The Bad Lieutenant: Port of Call: New Orleans (2009, dir. Werner Herzog)
Starring Nicolas Cage, Val Kilmer, Eva Mendes, Fairuza Balk, Xzibit, Jennifer Coolidge, Brad Dourif, Michael Shannon
At one point in this film, I swear Nicolas Cage was attempting to channel Tony Clifton, the obnoxious lounge singer persona adopted by Andy Kaufman on occasion. This unofficial sequel to the 1992 Bad Lieutenant film is such a bizarre piece of cinema that lives somewhere between classic film noir and surrealist Lynch land. And there really is no other actor who could bring the right level of insanity to this role other than Cage. Even when its impossible for the audience not to react with laughter, Cage is going to keep pushing the boundaries of what we will tolerate.
The film begins in the aftermath of Hurricane Katrina, Terence McDonagh and his partner, Stevie Pruit find a prisoner in the jail with water up to his neck. Instead of rushing to help they place bets on how long it will take the man to drown. Eventually, McDonagh decides to jump in and help, however the water is to shallow and he injures his back. McDonagh is a scumbag. He has the officer running the evidence room sneaking a cocktail of drugs out for him, he stalks college aged kids leaving nightclubs to confiscate their drugs, he has a prostitute girlfriend he seems in no rush to help get out of the business, and he’s just an all around asshole. A crime scene is discovered where an entire family has been killed execution style. McDonagh begins to uncover that the father was dealing drugs on another man’s territory and attempts to solve the case using methods that pretty much violate every law on the books.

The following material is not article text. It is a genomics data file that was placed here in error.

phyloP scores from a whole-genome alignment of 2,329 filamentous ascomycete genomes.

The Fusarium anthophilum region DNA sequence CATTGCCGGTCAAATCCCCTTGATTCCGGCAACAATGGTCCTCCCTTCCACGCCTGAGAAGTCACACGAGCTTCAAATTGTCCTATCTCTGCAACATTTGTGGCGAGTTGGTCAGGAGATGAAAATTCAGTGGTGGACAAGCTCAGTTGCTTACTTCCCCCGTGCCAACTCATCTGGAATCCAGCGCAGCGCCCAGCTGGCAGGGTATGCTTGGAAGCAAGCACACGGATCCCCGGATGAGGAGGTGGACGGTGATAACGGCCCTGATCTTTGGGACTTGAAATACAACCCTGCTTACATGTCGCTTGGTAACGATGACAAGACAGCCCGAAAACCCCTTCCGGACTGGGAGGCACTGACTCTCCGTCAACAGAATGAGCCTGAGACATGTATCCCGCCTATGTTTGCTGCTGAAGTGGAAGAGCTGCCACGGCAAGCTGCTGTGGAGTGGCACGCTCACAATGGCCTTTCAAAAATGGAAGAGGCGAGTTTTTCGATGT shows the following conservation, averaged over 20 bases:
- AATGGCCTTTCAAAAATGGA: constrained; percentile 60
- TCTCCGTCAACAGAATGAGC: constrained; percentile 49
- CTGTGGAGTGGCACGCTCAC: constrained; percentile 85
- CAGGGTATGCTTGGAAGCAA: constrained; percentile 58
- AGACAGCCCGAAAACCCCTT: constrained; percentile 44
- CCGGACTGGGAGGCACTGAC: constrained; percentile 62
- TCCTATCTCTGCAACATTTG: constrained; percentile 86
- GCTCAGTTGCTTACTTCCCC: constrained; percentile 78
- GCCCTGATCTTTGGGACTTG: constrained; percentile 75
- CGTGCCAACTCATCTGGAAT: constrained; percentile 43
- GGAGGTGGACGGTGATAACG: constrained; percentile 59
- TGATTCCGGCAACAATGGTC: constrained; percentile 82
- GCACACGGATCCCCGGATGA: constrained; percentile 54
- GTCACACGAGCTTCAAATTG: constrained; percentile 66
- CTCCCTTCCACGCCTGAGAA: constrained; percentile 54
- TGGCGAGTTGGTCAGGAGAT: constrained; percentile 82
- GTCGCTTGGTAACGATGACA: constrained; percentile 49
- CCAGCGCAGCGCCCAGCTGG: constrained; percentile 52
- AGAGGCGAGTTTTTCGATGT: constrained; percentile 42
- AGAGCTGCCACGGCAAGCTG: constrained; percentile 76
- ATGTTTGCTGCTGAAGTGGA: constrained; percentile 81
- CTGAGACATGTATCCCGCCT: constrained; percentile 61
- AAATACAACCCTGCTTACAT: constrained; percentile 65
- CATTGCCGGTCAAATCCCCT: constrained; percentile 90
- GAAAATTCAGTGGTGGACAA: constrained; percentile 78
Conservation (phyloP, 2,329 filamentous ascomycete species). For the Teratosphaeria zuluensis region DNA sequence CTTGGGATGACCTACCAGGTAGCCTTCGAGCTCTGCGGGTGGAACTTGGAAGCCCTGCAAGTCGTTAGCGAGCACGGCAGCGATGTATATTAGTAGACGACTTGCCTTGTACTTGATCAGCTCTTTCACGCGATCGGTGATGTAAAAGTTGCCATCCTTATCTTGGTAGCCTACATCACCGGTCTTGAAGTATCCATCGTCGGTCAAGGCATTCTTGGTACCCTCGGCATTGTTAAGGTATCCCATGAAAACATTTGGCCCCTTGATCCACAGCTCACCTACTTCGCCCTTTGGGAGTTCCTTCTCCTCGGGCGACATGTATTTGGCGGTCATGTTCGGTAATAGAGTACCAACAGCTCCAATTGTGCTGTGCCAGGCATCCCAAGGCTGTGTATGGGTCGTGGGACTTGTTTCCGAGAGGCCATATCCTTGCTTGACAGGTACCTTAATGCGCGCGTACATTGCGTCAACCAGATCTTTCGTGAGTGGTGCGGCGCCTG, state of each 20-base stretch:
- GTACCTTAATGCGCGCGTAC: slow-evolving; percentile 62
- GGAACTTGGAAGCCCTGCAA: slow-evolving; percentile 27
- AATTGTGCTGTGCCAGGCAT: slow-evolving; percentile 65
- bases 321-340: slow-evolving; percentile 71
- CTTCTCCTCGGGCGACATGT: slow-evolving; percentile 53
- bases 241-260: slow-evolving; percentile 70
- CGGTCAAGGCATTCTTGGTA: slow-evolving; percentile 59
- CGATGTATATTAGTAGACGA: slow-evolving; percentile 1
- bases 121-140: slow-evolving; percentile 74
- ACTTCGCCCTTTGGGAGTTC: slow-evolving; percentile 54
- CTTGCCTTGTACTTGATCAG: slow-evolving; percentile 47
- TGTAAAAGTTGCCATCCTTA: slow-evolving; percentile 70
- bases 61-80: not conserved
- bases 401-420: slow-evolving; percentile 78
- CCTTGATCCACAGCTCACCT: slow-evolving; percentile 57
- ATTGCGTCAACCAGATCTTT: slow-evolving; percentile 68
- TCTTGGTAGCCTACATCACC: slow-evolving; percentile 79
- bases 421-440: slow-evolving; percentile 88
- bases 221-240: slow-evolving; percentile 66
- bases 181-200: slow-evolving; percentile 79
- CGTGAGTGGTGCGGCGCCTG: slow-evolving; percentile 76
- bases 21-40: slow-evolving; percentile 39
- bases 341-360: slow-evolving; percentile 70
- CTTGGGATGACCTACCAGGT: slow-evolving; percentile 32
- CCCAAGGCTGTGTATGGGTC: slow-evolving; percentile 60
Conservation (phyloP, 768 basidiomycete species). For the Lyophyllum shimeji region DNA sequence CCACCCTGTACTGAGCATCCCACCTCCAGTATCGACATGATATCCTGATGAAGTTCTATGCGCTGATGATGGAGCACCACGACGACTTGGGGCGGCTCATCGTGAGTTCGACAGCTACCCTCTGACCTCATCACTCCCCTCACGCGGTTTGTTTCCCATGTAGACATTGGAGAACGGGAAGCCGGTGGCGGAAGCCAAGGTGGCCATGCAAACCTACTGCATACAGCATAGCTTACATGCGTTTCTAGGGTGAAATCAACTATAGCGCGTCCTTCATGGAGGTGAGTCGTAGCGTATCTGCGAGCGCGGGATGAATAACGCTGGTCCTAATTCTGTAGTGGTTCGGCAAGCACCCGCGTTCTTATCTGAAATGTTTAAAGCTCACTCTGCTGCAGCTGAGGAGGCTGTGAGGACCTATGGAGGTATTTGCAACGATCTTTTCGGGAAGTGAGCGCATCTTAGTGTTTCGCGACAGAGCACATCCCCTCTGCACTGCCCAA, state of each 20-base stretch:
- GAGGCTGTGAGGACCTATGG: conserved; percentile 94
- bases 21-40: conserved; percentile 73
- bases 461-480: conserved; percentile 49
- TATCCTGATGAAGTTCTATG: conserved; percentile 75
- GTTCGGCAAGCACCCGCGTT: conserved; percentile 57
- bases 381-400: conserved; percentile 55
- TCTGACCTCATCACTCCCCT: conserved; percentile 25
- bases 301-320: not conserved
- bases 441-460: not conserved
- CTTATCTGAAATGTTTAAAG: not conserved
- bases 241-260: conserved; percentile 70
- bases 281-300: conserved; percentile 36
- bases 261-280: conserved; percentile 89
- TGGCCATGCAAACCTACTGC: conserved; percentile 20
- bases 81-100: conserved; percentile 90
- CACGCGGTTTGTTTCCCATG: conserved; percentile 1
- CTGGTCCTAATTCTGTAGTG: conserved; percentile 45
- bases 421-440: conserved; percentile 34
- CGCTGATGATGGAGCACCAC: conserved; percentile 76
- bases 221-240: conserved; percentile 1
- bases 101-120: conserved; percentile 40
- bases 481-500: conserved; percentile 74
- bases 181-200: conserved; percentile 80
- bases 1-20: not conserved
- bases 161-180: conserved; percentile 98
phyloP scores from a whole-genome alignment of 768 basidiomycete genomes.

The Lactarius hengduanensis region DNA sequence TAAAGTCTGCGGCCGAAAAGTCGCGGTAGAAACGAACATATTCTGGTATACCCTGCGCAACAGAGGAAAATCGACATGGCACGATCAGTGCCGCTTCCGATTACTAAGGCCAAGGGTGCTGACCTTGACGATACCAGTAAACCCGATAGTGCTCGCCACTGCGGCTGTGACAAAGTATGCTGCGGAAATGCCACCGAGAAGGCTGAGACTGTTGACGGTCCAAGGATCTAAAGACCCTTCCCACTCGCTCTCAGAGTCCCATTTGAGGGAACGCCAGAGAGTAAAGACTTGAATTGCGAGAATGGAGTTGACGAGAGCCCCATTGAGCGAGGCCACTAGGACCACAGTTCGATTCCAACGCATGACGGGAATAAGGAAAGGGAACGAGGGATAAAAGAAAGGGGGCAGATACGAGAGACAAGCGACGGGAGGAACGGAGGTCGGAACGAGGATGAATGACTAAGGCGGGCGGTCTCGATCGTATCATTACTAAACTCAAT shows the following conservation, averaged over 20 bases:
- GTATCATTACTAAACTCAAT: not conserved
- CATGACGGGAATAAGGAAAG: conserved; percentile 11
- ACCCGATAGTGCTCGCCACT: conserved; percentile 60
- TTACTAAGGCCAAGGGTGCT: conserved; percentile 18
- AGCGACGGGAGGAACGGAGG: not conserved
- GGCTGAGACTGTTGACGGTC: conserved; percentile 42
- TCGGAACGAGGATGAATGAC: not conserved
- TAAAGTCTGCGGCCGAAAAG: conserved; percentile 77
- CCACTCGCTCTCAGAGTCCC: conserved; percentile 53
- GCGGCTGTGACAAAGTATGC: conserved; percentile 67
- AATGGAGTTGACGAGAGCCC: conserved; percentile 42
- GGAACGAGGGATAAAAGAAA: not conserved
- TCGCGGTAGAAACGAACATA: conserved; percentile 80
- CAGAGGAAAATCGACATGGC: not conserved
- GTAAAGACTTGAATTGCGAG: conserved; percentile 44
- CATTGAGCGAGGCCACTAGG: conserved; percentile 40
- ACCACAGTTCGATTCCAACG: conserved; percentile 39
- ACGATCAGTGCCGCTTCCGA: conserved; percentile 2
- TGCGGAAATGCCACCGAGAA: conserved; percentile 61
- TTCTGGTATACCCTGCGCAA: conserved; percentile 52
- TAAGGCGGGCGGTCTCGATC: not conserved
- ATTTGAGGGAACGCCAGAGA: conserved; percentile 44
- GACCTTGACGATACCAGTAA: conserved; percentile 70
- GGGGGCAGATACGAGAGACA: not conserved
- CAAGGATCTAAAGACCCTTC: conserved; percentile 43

Director Herzog employs some awfully strange choices in making this film. McDonagh’s drug use causes him to have hallucinations that the audience gets to see. During surveillance on a suspect’s house he swears there are two iguanas on the table while the other officers simply give each other confused looks. Later, after a mobster is killed Cage tells the killer to shoot again because “his soul is still dancing”, reflected by a break dancer spinning in the middle of the room. There are other pieces of scenery that keep that wacked out feeling continuing through the film. Actors like Brad Dourif, Michael Shannon, and Fairuza Balk add that twisted atmosphere to every scene they are in.
McDonagh is constantly on the go. There isn’t a single scene where we see him in his home, ready to fall asleep for the night. Instead he is always wheeling and dealing, playing one party against the other in incredibly flimsy ways that you know are going to catch up to him sooner or later. He owes thousands to bookie Dourif and tries dealing drugs out of the evidence room to pay it off, while trying to avoid the suspicion of his superiors. There really isn’t a film comparable to the insanity of this one and if you are a film lover like me, whom finds a sick enjoyment in Nicolas Cage’s frantic nature then you desperately need to pick this up.